Measles: what you need to know
Measles is a very infectious and potentially serious illness that is caused by a type of virus called paramyxovirus. It is spread from person to person by coughing, sneezing or sometimes kissing.
Measles outbreaks still occur in Australia, usually starting with a measles infection in an unvaccinated traveller returning from overseas.
What are the symptoms of measles?
Symptoms will usually begin to show 10 to 14 days after infection with the measles virus.
- runny nose;
- conjunctivitis (eyes that are red, watery, sticky or itchy);
- Koplik’s spots (tiny white/blue spots on the inside of the mouth that may have a fine red circle around them); and
- a rash, which usually appears several days after the other symptoms and lasts for about 5-6 days. The blotchy red skin rash usually starts behind the ears, and then spreads to the face, the body and then to the arms and legs.
Measles is caused by a virus – a paramyxovirus called Morbillivirus. In infected people, the virus can be found in respiratory secretions (mucus in the nose and throat), and is spread from person to person through coughing and sneezing or close personal contact. Measles is highly contagious – the virus can live for up to 2 hours in the air, or on surfaces such as furniture and door handles.
Tests and diagnosis
Your doctor will ask about your symptoms, whether you have recently been exposed to anyone with a rash or fever, and if you have recently travelled overseas.
Your doctor will also do a physical examination, looking especially for a rash and for Koplik’s spots.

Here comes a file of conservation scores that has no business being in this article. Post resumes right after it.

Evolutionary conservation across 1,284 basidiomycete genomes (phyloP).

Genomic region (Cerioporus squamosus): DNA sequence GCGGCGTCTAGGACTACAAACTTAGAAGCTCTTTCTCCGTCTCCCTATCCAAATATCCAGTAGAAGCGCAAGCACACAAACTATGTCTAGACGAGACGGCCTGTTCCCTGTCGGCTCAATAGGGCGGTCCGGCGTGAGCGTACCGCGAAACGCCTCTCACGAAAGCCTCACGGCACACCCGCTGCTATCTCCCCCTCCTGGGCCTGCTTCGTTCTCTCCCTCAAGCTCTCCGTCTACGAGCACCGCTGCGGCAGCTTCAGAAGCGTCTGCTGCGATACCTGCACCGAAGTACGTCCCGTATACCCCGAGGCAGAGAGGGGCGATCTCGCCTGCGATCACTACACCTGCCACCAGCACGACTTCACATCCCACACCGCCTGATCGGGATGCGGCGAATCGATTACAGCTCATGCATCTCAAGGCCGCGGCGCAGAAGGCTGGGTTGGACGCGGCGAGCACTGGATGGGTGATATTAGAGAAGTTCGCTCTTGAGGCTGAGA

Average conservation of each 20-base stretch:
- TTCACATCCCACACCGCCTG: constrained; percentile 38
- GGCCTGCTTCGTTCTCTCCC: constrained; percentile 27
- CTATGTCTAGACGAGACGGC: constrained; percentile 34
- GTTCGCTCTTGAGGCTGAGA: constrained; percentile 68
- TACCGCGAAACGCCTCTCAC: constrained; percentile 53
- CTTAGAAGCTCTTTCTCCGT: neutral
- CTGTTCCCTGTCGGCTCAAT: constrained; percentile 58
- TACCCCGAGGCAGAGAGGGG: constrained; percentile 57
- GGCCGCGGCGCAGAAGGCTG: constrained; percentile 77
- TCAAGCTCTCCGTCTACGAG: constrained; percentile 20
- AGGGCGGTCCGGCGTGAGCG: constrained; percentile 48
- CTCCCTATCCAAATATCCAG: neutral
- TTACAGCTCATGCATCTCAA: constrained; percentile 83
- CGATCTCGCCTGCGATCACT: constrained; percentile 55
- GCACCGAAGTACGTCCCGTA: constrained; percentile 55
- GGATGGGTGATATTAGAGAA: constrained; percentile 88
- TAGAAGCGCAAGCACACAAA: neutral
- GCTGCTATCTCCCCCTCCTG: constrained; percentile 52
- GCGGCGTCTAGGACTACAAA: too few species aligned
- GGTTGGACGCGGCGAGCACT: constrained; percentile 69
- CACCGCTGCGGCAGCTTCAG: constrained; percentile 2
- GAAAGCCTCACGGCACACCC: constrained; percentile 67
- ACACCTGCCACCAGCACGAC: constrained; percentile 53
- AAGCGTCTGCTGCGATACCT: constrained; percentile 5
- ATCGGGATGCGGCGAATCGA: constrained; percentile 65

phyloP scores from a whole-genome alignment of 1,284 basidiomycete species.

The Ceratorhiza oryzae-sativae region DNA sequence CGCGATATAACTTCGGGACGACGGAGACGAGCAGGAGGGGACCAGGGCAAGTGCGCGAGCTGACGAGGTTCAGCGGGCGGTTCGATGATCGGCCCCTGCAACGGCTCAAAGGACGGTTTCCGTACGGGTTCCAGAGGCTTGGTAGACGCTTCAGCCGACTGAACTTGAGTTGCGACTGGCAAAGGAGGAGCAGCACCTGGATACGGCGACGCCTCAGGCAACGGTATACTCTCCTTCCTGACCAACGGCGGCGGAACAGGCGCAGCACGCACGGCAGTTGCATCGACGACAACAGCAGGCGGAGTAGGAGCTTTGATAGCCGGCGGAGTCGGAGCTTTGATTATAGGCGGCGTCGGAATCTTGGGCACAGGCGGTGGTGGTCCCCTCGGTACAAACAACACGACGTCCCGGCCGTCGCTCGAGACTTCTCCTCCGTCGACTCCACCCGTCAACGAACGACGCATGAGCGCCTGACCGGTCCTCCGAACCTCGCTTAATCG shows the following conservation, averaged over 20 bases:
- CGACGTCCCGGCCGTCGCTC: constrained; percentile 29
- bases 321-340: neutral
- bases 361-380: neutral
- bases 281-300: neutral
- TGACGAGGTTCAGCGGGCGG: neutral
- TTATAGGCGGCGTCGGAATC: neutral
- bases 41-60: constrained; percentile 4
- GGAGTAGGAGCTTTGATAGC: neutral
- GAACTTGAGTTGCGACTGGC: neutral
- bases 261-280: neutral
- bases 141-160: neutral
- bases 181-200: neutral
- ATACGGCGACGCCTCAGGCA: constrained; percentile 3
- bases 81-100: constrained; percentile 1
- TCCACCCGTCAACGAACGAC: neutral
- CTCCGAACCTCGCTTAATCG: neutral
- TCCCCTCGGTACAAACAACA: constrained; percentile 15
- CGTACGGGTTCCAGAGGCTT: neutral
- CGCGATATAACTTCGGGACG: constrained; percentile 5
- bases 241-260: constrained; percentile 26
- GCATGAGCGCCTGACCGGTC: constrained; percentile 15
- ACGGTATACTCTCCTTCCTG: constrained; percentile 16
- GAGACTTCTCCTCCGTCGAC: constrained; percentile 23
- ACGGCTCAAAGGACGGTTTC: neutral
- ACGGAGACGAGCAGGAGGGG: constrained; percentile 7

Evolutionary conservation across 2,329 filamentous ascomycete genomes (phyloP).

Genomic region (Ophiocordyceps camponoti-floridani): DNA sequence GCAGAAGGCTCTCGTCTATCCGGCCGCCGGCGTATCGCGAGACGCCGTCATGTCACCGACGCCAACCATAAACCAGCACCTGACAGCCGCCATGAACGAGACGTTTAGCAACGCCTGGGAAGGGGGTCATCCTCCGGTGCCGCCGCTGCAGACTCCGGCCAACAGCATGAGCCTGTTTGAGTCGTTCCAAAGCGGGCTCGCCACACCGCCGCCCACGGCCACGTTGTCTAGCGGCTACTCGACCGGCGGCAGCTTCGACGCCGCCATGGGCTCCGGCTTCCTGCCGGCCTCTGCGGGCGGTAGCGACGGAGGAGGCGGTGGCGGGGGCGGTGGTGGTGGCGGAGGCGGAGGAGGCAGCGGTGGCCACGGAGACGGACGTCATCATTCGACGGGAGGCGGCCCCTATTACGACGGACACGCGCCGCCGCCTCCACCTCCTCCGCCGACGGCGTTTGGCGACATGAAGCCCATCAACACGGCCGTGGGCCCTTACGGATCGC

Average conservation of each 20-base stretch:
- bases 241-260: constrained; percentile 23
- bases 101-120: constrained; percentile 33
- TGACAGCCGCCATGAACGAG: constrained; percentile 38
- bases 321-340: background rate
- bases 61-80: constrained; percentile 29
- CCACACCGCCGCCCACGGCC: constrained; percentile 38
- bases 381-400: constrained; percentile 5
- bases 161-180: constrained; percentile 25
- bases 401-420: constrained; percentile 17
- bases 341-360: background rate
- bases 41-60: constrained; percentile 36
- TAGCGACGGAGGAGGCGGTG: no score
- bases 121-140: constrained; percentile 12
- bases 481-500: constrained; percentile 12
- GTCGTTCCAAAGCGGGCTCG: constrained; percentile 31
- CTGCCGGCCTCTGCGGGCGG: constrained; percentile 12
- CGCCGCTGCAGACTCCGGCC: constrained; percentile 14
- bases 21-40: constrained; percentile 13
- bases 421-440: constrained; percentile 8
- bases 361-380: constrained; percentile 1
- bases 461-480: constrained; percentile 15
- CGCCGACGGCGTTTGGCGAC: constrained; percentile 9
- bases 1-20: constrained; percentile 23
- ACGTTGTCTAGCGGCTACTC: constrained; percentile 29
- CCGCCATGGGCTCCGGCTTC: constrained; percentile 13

Several tests can be used to confirm the diagnosis of measles, either by detecting the virus or measles antibodies – your body’s immune response to the virus. Your doctor may recommend testing using:
- blood tests;
- throat swabs (sample of the secretions from the back of your throat); and/or
- urine samples.
How long am I infectious for?
A person with measles is infectious for 2-4 days before the rash appears (when there may be symptoms of fever and tiredness), and for up to 4 days after the rash has appeared. You should stay away from childcare, school or work during this time.
There is no specific treatment available for measles. Treatment involves self-care to manage symptoms, rest and drinking plenty of fluids to avoid or treat dehydration.
As measles is caused by a virus, treatment with antibiotics will be of no use. However, antibiotics may be offered if a bacterial infection (such as pneumonia or an ear infection) develops as a result of having measles.
Paracetamol or ibuprofen will help to reduce the fever and control headaches. Follow the instructions on the bottle. Never use aspirin for children or teenagers, and do not use paracetamol for more than a few days without consulting your doctor or pharmacist. When your child has a fever, dress them lightly, and cover only with a sheet. If they feel cold and shaky, cover them up until the shakes stop and they feel comfortable, then remove the clothes and blankets again.
Wash sticky or itchy eyes with a mixture of cooled, previously boiled water (500 mL) and salt (1 teaspoon). Use disposable eye make-up pads or a very clean flannel to do this. If the sticky pus around the eyes turns green or dark yellow/cream, take your child to the doctor as they may have developed a bacterial infection and require antibiotics.
Complications from measles infection are common. They occur more frequently (and are more severe) in:
- children younger than 5 years;
- adults older than 20 years;
- pregnant women; and
- people who have a weakened immune system or an ongoing (chronic) illness.
Measles complications include:
- ear infection;
- laryngitis (inflammation of the larynx, or voice box);
- pneumonia; and
- encephalitis (inflammation of the brain).
Antibiotics may be needed if a bacterial infection (such as pneumonia, bronchitis or an ear infection) develops.
When to seek immediate medical attention